Thursday, September 15, 2016


Death waits for no-one, we might not know the where, why or when - but we are all guaranteed release from this mortal coil. 

Life expectancy on our little piece of real estate out here in the North Atlantic lags a little behind the rest of Canada. The average male life expectancy here is 77, women fare a little better at 81. 

We plan for retirement, we plan for educating our children, we file taxes and write our wills. Why would we not be planning our final funeral arrangements instead of offloading that cost to friends, family and the state?

It seems selfish and irresponsible to not prepare for the inevitable. The emotional turmoil of a death, even after a long life, is stressful enough without passing on financial stress those we inevitable leave behind.

On the surface, The story in the local media this week about the Ontario family that could not afford to pay the $484 cremation bill for a family member who died in this province is sad.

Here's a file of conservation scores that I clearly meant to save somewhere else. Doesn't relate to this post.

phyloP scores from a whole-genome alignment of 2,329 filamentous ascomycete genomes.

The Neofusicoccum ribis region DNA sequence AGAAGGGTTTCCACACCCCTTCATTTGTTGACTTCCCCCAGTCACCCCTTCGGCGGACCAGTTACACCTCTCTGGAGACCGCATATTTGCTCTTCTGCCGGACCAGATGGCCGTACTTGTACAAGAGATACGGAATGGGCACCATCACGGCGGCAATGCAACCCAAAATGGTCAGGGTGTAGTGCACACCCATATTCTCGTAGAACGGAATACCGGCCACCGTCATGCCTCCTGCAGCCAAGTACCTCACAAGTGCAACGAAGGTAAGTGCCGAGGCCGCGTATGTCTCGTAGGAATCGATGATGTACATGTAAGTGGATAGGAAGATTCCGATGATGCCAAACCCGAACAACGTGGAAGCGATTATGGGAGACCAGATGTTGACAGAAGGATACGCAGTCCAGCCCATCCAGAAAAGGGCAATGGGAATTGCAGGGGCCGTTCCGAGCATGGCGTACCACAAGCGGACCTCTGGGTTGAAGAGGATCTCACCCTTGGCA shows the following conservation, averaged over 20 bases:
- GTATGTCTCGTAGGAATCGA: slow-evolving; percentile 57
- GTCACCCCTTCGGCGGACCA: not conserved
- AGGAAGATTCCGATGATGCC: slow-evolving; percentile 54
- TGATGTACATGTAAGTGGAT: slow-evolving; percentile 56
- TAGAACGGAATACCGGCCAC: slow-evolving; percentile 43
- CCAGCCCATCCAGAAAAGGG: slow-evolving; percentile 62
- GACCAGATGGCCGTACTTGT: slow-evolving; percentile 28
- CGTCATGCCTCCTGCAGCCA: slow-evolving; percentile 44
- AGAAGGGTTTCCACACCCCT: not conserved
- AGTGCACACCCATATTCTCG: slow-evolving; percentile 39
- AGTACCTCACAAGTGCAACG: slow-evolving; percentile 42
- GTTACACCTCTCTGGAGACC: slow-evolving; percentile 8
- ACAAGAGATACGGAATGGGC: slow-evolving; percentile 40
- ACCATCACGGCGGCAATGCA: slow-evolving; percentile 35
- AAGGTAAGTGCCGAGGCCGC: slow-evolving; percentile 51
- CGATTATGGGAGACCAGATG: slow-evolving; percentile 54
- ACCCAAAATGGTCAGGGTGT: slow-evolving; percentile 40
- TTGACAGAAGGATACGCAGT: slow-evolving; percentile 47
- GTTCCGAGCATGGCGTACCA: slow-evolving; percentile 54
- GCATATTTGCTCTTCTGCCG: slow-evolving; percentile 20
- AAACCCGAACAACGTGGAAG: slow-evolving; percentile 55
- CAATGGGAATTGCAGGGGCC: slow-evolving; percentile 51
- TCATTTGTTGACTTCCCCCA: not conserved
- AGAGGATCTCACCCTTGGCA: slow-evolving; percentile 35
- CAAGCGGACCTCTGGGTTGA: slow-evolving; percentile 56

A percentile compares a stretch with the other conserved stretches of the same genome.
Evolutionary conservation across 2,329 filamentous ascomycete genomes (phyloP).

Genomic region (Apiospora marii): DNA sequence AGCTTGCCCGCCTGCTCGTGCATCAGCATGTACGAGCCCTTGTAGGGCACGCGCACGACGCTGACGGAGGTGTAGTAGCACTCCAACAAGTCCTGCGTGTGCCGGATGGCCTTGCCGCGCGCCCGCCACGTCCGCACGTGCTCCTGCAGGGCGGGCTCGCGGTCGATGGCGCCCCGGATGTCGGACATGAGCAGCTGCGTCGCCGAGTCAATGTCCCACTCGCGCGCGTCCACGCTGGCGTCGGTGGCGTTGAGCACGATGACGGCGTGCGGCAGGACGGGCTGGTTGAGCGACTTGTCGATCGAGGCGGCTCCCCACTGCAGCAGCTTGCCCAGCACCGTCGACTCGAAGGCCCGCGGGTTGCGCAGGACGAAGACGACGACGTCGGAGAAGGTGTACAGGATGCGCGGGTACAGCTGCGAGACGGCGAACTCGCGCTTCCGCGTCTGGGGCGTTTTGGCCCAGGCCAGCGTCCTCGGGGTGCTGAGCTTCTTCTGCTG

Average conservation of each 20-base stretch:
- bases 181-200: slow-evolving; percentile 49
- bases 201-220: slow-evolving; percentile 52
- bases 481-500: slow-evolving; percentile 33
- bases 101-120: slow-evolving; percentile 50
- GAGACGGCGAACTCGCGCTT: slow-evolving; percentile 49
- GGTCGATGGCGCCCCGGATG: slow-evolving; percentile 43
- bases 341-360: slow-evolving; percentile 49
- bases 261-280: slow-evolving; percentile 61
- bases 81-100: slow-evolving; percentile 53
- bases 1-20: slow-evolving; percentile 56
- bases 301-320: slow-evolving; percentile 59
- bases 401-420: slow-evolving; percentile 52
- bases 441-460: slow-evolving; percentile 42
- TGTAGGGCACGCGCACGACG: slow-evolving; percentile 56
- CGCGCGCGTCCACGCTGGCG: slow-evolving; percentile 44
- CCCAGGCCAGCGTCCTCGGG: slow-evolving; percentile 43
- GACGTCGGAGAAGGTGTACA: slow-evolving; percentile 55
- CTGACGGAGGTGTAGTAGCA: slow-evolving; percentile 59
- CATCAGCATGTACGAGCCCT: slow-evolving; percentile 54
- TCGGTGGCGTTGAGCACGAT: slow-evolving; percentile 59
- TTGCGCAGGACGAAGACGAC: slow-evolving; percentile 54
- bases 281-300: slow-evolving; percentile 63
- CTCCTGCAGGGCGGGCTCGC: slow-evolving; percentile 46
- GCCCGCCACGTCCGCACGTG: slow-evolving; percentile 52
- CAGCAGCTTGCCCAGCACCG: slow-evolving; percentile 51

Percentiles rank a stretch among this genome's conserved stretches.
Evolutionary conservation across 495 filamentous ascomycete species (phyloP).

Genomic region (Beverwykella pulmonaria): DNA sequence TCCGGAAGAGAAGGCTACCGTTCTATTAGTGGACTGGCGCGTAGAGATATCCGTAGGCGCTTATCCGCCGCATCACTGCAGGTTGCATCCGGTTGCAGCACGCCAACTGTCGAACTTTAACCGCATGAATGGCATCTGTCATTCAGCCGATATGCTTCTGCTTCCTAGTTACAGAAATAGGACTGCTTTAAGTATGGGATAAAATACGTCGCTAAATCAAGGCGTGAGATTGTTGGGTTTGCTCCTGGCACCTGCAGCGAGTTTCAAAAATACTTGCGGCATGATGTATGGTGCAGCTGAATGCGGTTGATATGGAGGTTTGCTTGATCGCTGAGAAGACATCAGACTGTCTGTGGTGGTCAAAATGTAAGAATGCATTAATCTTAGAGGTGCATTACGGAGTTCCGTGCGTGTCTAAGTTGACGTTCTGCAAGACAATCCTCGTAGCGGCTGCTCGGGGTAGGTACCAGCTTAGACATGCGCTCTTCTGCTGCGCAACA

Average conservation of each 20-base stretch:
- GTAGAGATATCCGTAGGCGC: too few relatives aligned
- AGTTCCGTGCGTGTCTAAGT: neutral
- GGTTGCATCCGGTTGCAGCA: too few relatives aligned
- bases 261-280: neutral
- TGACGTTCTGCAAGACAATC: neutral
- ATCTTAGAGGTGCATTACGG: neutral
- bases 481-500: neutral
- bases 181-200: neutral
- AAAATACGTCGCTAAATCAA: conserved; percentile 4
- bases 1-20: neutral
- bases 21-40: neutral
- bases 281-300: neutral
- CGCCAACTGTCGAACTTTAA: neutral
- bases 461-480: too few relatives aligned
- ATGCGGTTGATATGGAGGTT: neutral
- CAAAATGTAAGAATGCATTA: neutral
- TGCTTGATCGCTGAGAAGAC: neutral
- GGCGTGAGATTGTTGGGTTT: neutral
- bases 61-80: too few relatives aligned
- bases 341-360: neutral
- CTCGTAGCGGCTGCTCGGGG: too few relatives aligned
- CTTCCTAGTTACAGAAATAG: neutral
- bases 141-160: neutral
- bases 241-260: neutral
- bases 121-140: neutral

The deceased body spent 40 odd days in the morque because local crematories were not willing to pay the costs associated with cremating the body unless they were guaranteed payment. 

Millions of dollars are expended by provincial governments every year in this country to provide funeral arrangements for thousands because no one else can or will. 

Some of these people are homeless with no known next of kin. Others lived in poverty, on tight fixed incomes that struggled paying the bills while they were alive.  Don't they deserve a dignified send off? 

Sure, we should all plan for our own deaths, but for those who can not, we should offer compassion, support and dignity rather than treating human remains like collateral at a pawn shop that will not be returned until the fees are paid.

There for the grace of God, goes us all.

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